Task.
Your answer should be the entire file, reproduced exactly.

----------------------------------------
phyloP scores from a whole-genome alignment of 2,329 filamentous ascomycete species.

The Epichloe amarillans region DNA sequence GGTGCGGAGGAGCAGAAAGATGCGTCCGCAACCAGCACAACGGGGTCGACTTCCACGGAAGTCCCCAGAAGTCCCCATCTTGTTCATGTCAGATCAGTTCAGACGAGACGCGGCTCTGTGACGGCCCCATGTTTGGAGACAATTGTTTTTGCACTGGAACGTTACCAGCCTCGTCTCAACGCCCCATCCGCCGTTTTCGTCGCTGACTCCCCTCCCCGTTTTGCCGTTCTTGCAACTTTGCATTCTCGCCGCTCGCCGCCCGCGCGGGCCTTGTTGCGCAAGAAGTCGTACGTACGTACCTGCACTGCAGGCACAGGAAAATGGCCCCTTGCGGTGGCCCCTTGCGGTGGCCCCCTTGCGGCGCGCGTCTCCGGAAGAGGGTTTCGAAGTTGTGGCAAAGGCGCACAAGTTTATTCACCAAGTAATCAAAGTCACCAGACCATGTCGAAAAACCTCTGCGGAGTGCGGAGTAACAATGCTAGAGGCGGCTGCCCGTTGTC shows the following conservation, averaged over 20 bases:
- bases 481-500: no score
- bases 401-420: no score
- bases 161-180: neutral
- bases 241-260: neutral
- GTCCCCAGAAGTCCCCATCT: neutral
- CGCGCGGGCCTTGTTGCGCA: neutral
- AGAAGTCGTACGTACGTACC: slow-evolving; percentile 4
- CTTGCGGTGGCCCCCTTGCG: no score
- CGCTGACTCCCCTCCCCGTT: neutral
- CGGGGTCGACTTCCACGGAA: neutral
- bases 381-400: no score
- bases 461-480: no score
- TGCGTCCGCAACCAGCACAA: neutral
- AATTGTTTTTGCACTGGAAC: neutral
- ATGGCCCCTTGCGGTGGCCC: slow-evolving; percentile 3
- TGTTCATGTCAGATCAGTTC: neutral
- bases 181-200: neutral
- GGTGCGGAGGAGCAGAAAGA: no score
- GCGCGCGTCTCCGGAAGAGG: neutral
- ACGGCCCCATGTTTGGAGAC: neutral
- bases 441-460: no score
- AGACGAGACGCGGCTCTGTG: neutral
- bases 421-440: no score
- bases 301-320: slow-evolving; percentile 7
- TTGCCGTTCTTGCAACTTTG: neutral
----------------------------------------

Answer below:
phyloP scores from a whole-genome alignment of 2,329 filamentous ascomycete species.

The Epichloe amarillans region DNA sequence GGTGCGGAGGAGCAGAAAGATGCGTCCGCAACCAGCACAACGGGGTCGACTTCCACGGAAGTCCCCAGAAGTCCCCATCTTGTTCATGTCAGATCAGTTCAGACGAGACGCGGCTCTGTGACGGCCCCATGTTTGGAGACAATTGTTTTTGCACTGGAACGTTACCAGCCTCGTCTCAACGCCCCATCCGCCGTTTTCGTCGCTGACTCCCCTCCCCGTTTTGCCGTTCTTGCAACTTTGCATTCTCGCCGCTCGCCGCCCGCGCGGGCCTTGTTGCGCAAGAAGTCGTACGTACGTACCTGCACTGCAGGCACAGGAAAATGGCCCCTTGCGGTGGCCCCTTGCGGTGGCCCCCTTGCGGCGCGCGTCTCCGGAAGAGGGTTTCGAAGTTGTGGCAAAGGCGCACAAGTTTATTCACCAAGTAATCAAAGTCACCAGACCATGTCGAAAAACCTCTGCGGAGTGCGGAGTAACAATGCTAGAGGCGGCTGCCCGTTGTC shows the following conservation, averaged over 20 bases:
- bases 481-500: no score
- bases 401-420: no score
- bases 161-180: neutral
- bases 241-260: neutral
- GTCCCCAGAAGTCCCCATCT: neutral
- CGCGCGGGCCTTGTTGCGCA: neutral
- AGAAGTCGTACGTACGTACC: slow-evolving; percentile 4
- CTTGCGGTGGCCCCCTTGCG: no score
- CGCTGACTCCCCTCCCCGTT: neutral
- CGGGGTCGACTTCCACGGAA: neutral
- bases 381-400: no score
- bases 461-480: no score
- TGCGTCCGCAACCAGCACAA: neutral
- AATTGTTTTTGCACTGGAAC: neutral
- ATGGCCCCTTGCGGTGGCCC: slow-evolving; percentile 3
- TGTTCATGTCAGATCAGTTC: neutral
- bases 181-200: neutral
- GGTGCGGAGGAGCAGAAAGA: no score
- GCGCGCGTCTCCGGAAGAGG: neutral
- ACGGCCCCATGTTTGGAGAC: neutral
- bases 441-460: no score
- AGACGAGACGCGGCTCTGTG: neutral
- bases 421-440: no score
- bases 301-320: slow-evolving; percentile 7
- TTGCCGTTCTTGCAACTTTG: neutral